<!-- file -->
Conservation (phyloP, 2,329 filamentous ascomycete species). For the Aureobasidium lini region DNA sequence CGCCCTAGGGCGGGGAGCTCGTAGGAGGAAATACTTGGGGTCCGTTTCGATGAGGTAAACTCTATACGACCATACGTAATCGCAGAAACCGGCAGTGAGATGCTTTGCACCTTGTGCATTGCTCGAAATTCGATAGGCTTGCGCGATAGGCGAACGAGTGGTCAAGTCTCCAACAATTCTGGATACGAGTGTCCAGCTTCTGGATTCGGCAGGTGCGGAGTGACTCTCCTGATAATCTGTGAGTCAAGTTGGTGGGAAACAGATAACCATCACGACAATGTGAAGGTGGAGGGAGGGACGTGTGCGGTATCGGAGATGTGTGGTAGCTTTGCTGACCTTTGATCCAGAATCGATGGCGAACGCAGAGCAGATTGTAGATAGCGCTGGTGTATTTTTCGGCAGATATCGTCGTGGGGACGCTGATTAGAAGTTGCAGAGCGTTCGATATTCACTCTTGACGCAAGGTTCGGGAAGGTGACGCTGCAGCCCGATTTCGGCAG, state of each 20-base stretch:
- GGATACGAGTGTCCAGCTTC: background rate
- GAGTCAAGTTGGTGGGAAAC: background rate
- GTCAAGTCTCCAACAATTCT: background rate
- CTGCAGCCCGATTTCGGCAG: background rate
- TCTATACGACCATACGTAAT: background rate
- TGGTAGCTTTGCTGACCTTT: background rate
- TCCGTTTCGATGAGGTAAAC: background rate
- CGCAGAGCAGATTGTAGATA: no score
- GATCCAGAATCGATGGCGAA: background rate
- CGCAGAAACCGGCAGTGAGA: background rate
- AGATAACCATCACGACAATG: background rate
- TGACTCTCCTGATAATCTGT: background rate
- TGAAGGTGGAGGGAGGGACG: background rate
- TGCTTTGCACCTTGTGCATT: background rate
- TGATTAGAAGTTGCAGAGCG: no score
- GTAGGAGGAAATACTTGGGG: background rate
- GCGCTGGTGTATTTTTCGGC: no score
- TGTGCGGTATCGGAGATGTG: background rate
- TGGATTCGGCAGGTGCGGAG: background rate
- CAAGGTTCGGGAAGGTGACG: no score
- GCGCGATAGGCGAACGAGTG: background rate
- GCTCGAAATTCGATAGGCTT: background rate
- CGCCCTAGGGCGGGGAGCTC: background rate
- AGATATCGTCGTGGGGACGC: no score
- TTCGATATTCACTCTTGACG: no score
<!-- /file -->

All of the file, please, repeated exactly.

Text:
Conservation (phyloP, 2,329 filamentous ascomycete species). For the Aureobasidium lini region DNA sequence CGCCCTAGGGCGGGGAGCTCGTAGGAGGAAATACTTGGGGTCCGTTTCGATGAGGTAAACTCTATACGACCATACGTAATCGCAGAAACCGGCAGTGAGATGCTTTGCACCTTGTGCATTGCTCGAAATTCGATAGGCTTGCGCGATAGGCGAACGAGTGGTCAAGTCTCCAACAATTCTGGATACGAGTGTCCAGCTTCTGGATTCGGCAGGTGCGGAGTGACTCTCCTGATAATCTGTGAGTCAAGTTGGTGGGAAACAGATAACCATCACGACAATGTGAAGGTGGAGGGAGGGACGTGTGCGGTATCGGAGATGTGTGGTAGCTTTGCTGACCTTTGATCCAGAATCGATGGCGAACGCAGAGCAGATTGTAGATAGCGCTGGTGTATTTTTCGGCAGATATCGTCGTGGGGACGCTGATTAGAAGTTGCAGAGCGTTCGATATTCACTCTTGACGCAAGGTTCGGGAAGGTGACGCTGCAGCCCGATTTCGGCAG, state of each 20-base stretch:
- GGATACGAGTGTCCAGCTTC: background rate
- GAGTCAAGTTGGTGGGAAAC: background rate
- GTCAAGTCTCCAACAATTCT: background rate
- CTGCAGCCCGATTTCGGCAG: background rate
- TCTATACGACCATACGTAAT: background rate
- TGGTAGCTTTGCTGACCTTT: background rate
- TCCGTTTCGATGAGGTAAAC: background rate
- CGCAGAGCAGATTGTAGATA: no score
- GATCCAGAATCGATGGCGAA: background rate
- CGCAGAAACCGGCAGTGAGA: background rate
- AGATAACCATCACGACAATG: background rate
- TGACTCTCCTGATAATCTGT: background rate
- TGAAGGTGGAGGGAGGGACG: background rate
- TGCTTTGCACCTTGTGCATT: background rate
- TGATTAGAAGTTGCAGAGCG: no score
- GTAGGAGGAAATACTTGGGG: background rate
- GCGCTGGTGTATTTTTCGGC: no score
- TGTGCGGTATCGGAGATGTG: background rate
- TGGATTCGGCAGGTGCGGAG: background rate
- CAAGGTTCGGGAAGGTGACG: no score
- GCGCGATAGGCGAACGAGTG: background rate
- GCTCGAAATTCGATAGGCTT: background rate
- CGCCCTAGGGCGGGGAGCTC: background rate
- AGATATCGTCGTGGGGACGC: no score
- TTCGATATTCACTCTTGACG: no score